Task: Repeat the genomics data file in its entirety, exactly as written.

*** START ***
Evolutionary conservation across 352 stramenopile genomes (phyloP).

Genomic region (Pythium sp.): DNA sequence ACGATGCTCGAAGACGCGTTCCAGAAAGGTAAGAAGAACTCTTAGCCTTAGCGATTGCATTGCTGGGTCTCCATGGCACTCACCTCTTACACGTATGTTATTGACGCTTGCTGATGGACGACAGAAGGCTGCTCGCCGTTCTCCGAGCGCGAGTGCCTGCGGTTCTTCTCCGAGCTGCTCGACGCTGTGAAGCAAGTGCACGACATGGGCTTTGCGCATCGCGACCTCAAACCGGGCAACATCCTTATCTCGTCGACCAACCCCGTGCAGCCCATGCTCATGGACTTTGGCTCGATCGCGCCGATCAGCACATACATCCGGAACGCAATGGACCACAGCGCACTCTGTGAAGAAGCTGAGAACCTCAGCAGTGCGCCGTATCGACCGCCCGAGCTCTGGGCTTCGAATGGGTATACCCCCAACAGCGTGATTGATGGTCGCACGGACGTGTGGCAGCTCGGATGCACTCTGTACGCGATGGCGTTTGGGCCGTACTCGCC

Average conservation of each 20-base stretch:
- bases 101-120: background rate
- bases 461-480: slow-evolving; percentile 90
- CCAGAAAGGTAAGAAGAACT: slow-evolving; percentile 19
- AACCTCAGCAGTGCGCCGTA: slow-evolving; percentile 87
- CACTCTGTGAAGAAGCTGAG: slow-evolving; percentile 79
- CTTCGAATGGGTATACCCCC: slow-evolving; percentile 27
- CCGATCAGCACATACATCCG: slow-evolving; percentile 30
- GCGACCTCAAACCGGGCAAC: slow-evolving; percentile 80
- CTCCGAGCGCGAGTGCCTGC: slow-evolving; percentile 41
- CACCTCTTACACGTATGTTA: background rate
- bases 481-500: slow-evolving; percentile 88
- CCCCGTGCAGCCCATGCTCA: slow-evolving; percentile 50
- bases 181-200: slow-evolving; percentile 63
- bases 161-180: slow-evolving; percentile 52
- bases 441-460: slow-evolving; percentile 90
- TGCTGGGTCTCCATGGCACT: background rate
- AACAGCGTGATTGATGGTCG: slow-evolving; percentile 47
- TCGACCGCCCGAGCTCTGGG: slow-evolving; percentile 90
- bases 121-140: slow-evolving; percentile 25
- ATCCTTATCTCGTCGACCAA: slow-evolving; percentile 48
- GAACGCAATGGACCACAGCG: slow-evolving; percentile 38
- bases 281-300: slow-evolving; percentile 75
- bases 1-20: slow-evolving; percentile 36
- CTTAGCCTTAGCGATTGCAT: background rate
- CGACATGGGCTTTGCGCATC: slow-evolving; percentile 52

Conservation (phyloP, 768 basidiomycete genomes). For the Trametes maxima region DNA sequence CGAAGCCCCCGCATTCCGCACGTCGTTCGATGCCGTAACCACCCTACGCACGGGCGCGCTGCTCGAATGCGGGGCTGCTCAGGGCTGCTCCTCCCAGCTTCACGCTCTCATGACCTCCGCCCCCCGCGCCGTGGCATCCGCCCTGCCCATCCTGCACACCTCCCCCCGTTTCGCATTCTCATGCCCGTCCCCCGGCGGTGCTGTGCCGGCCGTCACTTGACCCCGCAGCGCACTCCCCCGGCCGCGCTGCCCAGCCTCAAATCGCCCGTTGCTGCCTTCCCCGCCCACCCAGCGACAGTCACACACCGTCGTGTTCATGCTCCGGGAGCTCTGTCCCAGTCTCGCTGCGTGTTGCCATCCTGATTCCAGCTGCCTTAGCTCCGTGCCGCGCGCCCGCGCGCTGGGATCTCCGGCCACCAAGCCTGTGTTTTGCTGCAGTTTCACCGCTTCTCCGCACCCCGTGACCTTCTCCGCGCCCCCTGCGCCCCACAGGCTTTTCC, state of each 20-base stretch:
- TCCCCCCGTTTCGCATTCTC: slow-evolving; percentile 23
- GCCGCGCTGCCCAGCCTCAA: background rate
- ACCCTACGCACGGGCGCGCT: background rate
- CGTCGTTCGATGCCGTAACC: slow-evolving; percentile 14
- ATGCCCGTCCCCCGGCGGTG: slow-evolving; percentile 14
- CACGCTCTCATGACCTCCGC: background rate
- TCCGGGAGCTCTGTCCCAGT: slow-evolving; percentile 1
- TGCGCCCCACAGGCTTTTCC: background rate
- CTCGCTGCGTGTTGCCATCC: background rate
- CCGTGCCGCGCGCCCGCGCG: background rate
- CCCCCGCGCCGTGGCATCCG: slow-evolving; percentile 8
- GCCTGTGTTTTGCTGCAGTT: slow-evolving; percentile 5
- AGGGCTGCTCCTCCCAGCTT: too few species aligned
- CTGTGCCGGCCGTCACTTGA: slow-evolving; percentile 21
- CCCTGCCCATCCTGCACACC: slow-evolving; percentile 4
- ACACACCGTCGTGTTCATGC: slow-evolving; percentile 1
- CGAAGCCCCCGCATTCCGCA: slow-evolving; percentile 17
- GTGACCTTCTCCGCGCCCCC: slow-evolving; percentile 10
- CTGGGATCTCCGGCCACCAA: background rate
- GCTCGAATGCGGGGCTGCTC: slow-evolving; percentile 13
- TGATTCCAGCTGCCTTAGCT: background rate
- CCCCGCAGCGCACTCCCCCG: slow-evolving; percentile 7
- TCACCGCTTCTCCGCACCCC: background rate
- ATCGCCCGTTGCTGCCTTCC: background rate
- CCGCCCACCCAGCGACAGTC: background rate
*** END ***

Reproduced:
Evolutionary conservation across 352 stramenopile genomes (phyloP).

Genomic region (Pythium sp.): DNA sequence ACGATGCTCGAAGACGCGTTCCAGAAAGGTAAGAAGAACTCTTAGCCTTAGCGATTGCATTGCTGGGTCTCCATGGCACTCACCTCTTACACGTATGTTATTGACGCTTGCTGATGGACGACAGAAGGCTGCTCGCCGTTCTCCGAGCGCGAGTGCCTGCGGTTCTTCTCCGAGCTGCTCGACGCTGTGAAGCAAGTGCACGACATGGGCTTTGCGCATCGCGACCTCAAACCGGGCAACATCCTTATCTCGTCGACCAACCCCGTGCAGCCCATGCTCATGGACTTTGGCTCGATCGCGCCGATCAGCACATACATCCGGAACGCAATGGACCACAGCGCACTCTGTGAAGAAGCTGAGAACCTCAGCAGTGCGCCGTATCGACCGCCCGAGCTCTGGGCTTCGAATGGGTATACCCCCAACAGCGTGATTGATGGTCGCACGGACGTGTGGCAGCTCGGATGCACTCTGTACGCGATGGCGTTTGGGCCGTACTCGCC

Average conservation of each 20-base stretch:
- bases 101-120: background rate
- bases 461-480: slow-evolving; percentile 90
- CCAGAAAGGTAAGAAGAACT: slow-evolving; percentile 19
- AACCTCAGCAGTGCGCCGTA: slow-evolving; percentile 87
- CACTCTGTGAAGAAGCTGAG: slow-evolving; percentile 79
- CTTCGAATGGGTATACCCCC: slow-evolving; percentile 27
- CCGATCAGCACATACATCCG: slow-evolving; percentile 30
- GCGACCTCAAACCGGGCAAC: slow-evolving; percentile 80
- CTCCGAGCGCGAGTGCCTGC: slow-evolving; percentile 41
- CACCTCTTACACGTATGTTA: background rate
- bases 481-500: slow-evolving; percentile 88
- CCCCGTGCAGCCCATGCTCA: slow-evolving; percentile 50
- bases 181-200: slow-evolving; percentile 63
- bases 161-180: slow-evolving; percentile 52
- bases 441-460: slow-evolving; percentile 90
- TGCTGGGTCTCCATGGCACT: background rate
- AACAGCGTGATTGATGGTCG: slow-evolving; percentile 47
- TCGACCGCCCGAGCTCTGGG: slow-evolving; percentile 90
- bases 121-140: slow-evolving; percentile 25
- ATCCTTATCTCGTCGACCAA: slow-evolving; percentile 48
- GAACGCAATGGACCACAGCG: slow-evolving; percentile 38
- bases 281-300: slow-evolving; percentile 75
- bases 1-20: slow-evolving; percentile 36
- CTTAGCCTTAGCGATTGCAT: background rate
- CGACATGGGCTTTGCGCATC: slow-evolving; percentile 52

Conservation (phyloP, 768 basidiomycete genomes). For the Trametes maxima region DNA sequence CGAAGCCCCCGCATTCCGCACGTCGTTCGATGCCGTAACCACCCTACGCACGGGCGCGCTGCTCGAATGCGGGGCTGCTCAGGGCTGCTCCTCCCAGCTTCACGCTCTCATGACCTCCGCCCCCCGCGCCGTGGCATCCGCCCTGCCCATCCTGCACACCTCCCCCCGTTTCGCATTCTCATGCCCGTCCCCCGGCGGTGCTGTGCCGGCCGTCACTTGACCCCGCAGCGCACTCCCCCGGCCGCGCTGCCCAGCCTCAAATCGCCCGTTGCTGCCTTCCCCGCCCACCCAGCGACAGTCACACACCGTCGTGTTCATGCTCCGGGAGCTCTGTCCCAGTCTCGCTGCGTGTTGCCATCCTGATTCCAGCTGCCTTAGCTCCGTGCCGCGCGCCCGCGCGCTGGGATCTCCGGCCACCAAGCCTGTGTTTTGCTGCAGTTTCACCGCTTCTCCGCACCCCGTGACCTTCTCCGCGCCCCCTGCGCCCCACAGGCTTTTCC, state of each 20-base stretch:
- TCCCCCCGTTTCGCATTCTC: slow-evolving; percentile 23
- GCCGCGCTGCCCAGCCTCAA: background rate
- ACCCTACGCACGGGCGCGCT: background rate
- CGTCGTTCGATGCCGTAACC: slow-evolving; percentile 14
- ATGCCCGTCCCCCGGCGGTG: slow-evolving; percentile 14
- CACGCTCTCATGACCTCCGC: background rate
- TCCGGGAGCTCTGTCCCAGT: slow-evolving; percentile 1
- TGCGCCCCACAGGCTTTTCC: background rate
- CTCGCTGCGTGTTGCCATCC: background rate
- CCGTGCCGCGCGCCCGCGCG: background rate
- CCCCCGCGCCGTGGCATCCG: slow-evolving; percentile 8
- GCCTGTGTTTTGCTGCAGTT: slow-evolving; percentile 5
- AGGGCTGCTCCTCCCAGCTT: too few species aligned
- CTGTGCCGGCCGTCACTTGA: slow-evolving; percentile 21
- CCCTGCCCATCCTGCACACC: slow-evolving; percentile 4
- ACACACCGTCGTGTTCATGC: slow-evolving; percentile 1
- CGAAGCCCCCGCATTCCGCA: slow-evolving; percentile 17
- GTGACCTTCTCCGCGCCCCC: slow-evolving; percentile 10
- CTGGGATCTCCGGCCACCAA: background rate
- GCTCGAATGCGGGGCTGCTC: slow-evolving; percentile 13
- TGATTCCAGCTGCCTTAGCT: background rate
- CCCCGCAGCGCACTCCCCCG: slow-evolving; percentile 7
- TCACCGCTTCTCCGCACCCC: background rate
- ATCGCCCGTTGCTGCCTTCC: background rate
- CCGCCCACCCAGCGACAGTC: background rate